what response to expect from Moscow?
Russia on Monday acknowledged the deaths of 89 of its soldiers in Ukraine. Some analysts expect a buildup of Russian troops in the coming weeks, hopefully before these losses.
A rare statement from Russia. Moscow on Monday admitted its biggest military loss in a single offensive in Ukraine with the deaths of at least 89 soldiers following an attack by the Kyiv army.
The bombing took place in Makiivka, a town located in Moscow’s long-occupied territory, east of Donetsk, a stronghold of pro-Russian separatists since their conflict with Kyiv began in 2014. According to Russian Defense Ministry spokesman Igor Konashenkov, who did not gave the date of the attack, saying four missiles targeted the army’s “temporary deployment center”. Two other rockets were shot down, he said.
This announcement is extraordinary: it is not only the heaviest casualty toll in a single offensive acknowledged by Moscow since the start of its invasion in February, but also represents first communication about military casualties since September, when Defense Minister Sergei Shoigu 5,937 are said to have died in the ranks of the Russian army.
Different numbers on the Ukrainian side
Ukraine, that is admits to carrying out this strike, giving a date of December 31stbefore the New Year, for its part conveying contradictory information about the disappearance of Russian soldiers at Makiïvka.
The strategic communications department of the Ukrainian army spoke on Sunday on Telegram about 400 killed and 300 wounded. Meanwhile, the general staff indicated that there was no exact information about the number of Russian victims. Additionally “up to 10” number of military vehicles “of all types” were destroyed in this bombing according to Kyiv.
“Personnel loss for occupants is being clarified,” he added in a Facebook post on Monday.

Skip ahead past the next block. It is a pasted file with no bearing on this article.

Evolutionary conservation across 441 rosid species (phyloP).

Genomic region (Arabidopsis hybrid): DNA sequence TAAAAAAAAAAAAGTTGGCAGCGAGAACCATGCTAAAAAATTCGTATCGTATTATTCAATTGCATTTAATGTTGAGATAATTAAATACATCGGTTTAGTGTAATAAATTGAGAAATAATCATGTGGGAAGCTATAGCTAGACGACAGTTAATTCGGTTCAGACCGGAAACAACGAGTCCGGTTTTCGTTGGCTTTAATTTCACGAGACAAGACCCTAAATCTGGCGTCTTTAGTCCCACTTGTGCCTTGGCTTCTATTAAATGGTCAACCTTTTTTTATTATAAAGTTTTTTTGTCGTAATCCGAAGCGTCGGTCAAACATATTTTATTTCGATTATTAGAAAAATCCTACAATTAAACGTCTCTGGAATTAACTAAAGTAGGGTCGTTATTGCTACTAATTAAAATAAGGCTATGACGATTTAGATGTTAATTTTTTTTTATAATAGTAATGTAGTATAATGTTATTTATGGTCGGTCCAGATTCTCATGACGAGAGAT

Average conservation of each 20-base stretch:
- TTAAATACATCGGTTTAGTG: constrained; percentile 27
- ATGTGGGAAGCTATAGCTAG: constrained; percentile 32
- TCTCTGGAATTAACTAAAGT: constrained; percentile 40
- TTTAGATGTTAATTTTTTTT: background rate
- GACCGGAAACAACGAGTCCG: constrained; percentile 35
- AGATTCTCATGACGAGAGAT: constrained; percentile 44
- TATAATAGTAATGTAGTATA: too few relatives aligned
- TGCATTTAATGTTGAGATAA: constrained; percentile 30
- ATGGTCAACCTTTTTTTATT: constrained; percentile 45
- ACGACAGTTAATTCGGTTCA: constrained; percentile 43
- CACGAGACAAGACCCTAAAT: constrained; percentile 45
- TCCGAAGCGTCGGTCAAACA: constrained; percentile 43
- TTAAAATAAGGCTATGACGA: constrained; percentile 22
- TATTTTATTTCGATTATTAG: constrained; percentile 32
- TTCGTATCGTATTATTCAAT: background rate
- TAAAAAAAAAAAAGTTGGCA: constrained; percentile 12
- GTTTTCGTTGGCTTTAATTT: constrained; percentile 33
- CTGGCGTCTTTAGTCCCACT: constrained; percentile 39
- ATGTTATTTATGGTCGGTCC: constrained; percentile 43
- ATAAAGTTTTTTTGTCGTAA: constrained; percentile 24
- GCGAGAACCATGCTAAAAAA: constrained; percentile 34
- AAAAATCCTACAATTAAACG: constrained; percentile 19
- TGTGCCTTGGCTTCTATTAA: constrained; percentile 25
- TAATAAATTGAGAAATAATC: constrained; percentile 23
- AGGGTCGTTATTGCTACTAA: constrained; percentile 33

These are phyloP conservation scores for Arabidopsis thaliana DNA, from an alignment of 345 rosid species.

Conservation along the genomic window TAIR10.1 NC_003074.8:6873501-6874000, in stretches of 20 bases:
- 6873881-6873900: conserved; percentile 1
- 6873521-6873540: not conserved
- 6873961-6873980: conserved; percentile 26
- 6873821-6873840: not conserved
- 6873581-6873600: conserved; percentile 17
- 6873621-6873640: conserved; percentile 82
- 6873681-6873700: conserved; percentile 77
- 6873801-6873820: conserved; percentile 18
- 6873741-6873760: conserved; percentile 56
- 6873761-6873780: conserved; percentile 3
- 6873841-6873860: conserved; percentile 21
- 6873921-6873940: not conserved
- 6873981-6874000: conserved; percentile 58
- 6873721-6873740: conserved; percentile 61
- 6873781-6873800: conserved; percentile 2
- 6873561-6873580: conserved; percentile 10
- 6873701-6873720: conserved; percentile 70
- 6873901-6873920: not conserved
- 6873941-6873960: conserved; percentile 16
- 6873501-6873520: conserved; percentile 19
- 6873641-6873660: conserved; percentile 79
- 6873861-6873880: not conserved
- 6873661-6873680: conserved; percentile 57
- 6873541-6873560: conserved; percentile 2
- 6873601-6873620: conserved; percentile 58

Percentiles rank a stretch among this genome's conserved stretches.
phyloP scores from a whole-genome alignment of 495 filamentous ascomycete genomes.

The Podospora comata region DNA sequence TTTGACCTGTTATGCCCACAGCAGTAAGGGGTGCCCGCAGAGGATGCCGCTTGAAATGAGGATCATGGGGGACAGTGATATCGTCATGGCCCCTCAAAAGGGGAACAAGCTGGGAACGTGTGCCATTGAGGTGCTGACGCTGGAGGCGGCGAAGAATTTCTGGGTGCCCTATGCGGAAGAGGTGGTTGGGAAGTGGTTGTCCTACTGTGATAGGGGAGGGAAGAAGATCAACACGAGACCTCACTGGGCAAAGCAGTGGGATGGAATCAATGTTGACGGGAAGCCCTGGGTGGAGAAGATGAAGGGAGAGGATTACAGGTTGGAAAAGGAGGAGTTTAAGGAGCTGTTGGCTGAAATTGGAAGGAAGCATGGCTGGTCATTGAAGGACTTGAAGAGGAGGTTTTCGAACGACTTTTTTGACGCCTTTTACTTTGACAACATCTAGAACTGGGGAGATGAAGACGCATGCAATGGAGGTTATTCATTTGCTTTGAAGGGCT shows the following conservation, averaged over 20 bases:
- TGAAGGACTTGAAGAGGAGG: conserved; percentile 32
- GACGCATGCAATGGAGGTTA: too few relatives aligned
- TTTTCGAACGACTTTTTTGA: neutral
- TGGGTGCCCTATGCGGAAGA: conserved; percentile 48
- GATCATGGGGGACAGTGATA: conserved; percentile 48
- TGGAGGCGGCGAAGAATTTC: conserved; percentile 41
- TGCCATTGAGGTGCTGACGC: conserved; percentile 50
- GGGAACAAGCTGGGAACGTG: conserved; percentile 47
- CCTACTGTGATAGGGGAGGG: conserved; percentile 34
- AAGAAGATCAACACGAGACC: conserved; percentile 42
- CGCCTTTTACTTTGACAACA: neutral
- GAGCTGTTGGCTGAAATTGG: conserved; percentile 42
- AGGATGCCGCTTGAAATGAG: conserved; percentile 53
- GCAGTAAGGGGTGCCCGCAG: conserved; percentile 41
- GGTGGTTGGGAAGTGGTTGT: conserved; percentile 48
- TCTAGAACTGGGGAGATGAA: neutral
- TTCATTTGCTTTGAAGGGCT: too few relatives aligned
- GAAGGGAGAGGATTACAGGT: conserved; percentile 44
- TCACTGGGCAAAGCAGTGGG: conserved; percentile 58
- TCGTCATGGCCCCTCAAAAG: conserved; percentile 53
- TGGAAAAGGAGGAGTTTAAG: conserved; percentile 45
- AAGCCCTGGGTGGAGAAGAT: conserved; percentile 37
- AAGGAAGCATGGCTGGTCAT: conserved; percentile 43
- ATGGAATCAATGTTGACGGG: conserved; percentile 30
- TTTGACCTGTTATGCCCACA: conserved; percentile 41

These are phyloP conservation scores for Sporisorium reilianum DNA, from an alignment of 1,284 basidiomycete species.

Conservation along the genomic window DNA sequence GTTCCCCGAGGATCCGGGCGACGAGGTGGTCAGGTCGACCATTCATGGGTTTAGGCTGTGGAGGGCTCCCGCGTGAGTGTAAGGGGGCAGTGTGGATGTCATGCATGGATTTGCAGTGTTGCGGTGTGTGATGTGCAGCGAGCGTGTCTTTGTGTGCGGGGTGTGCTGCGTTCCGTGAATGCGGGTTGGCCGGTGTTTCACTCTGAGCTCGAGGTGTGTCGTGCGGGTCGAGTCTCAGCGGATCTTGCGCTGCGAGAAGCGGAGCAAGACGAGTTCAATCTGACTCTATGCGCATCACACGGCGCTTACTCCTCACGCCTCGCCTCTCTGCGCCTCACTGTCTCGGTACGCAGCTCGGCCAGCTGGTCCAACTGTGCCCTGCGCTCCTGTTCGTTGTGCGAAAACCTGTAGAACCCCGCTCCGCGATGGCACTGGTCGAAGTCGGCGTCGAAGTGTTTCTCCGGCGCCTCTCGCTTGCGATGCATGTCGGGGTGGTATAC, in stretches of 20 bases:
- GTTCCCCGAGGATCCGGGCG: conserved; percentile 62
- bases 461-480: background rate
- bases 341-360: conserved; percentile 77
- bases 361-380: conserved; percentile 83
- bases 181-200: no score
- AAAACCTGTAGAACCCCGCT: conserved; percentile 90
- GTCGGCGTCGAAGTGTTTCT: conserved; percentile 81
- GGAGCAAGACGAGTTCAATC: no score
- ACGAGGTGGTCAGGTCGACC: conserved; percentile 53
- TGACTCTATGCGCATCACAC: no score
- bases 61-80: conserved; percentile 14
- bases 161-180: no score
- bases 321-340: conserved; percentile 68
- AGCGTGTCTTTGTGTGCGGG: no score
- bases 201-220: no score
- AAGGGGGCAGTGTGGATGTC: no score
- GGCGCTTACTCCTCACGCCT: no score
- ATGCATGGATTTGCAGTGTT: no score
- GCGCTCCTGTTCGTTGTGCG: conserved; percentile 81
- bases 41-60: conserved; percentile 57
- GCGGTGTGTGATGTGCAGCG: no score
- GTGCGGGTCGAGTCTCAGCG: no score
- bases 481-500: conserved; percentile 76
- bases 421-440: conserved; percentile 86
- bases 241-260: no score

Criticism of the Russian military command
In a note published on MondayThe American Institute for the Study of War, a think tank, reported that the “vague acknowledgment of the attack” by the Russian Ministry of Defense had “generated criticism of the Russian military command”, particularly among military bloggers.
“Even though the war has been going on for several months, certain conclusions have still not been drawn,” noted blogger Boris Rojine, who is close to Ukrainian separatist circles, denouncing the “incompetence” of senior Russian military officers. He noted in particular that Russian military personnel, being close to the front lines, were not sufficiently dispersed in Makiïvka.
“The best reaction to the Makiivka tragedy will not only be finding those responsible, but most importantly, an effective and systematic counterattack”, added the blogger at Telegram channel.
Towards Russian revenge?
Can such losses make Ukrainians fear serious reprisals? According to the UK MoD, “in mid-December, Russian military forces and Wagner’s proxy forces may increase the frequency of their infantry attacks around the town of Bakhmut in Donetsk Oblast”, slightly above Makiivka.
The UK Ministry of Defense estimated in its intelligence note on Tuesday that many of the operations carried out by Russia around Bakhmout in recent weeks have been “under-supported”, facing “significant reinforcements” from Ukraine.
“Both sides have suffered heavy losses” and “it is unlikely that the Russians will achieve a significant breakthrough near Bakhmout in the coming weeks,” he said.
However, Ukraine is concerned about increasing the strength, at least numerically, of Russian troops in the coming weeks or months. The Ukrainian Resistance Center, which was set up by special forces of the Ukrainian army, confirmed January 2 publication that “at the beginning of 2023, the enemy foresees a new wave of mobilization, which will affect the population of the temporarily occupied South”. In September, Russian President Vladimir Putin decided to mobilize about 300,000 reserves.
Minister of the Armed Forces of France, Sébastien Lecornu, also planned for Sunday at LCI a “rather ground counterattack” on the “February-March” horizon, relying on the forces mobilized in September. “It is clear that we will enter a moment of massification, in which Russia will throw all their strength into battle”, emphasized the minister, adding that “the first quarter of 2023 will be decisive”.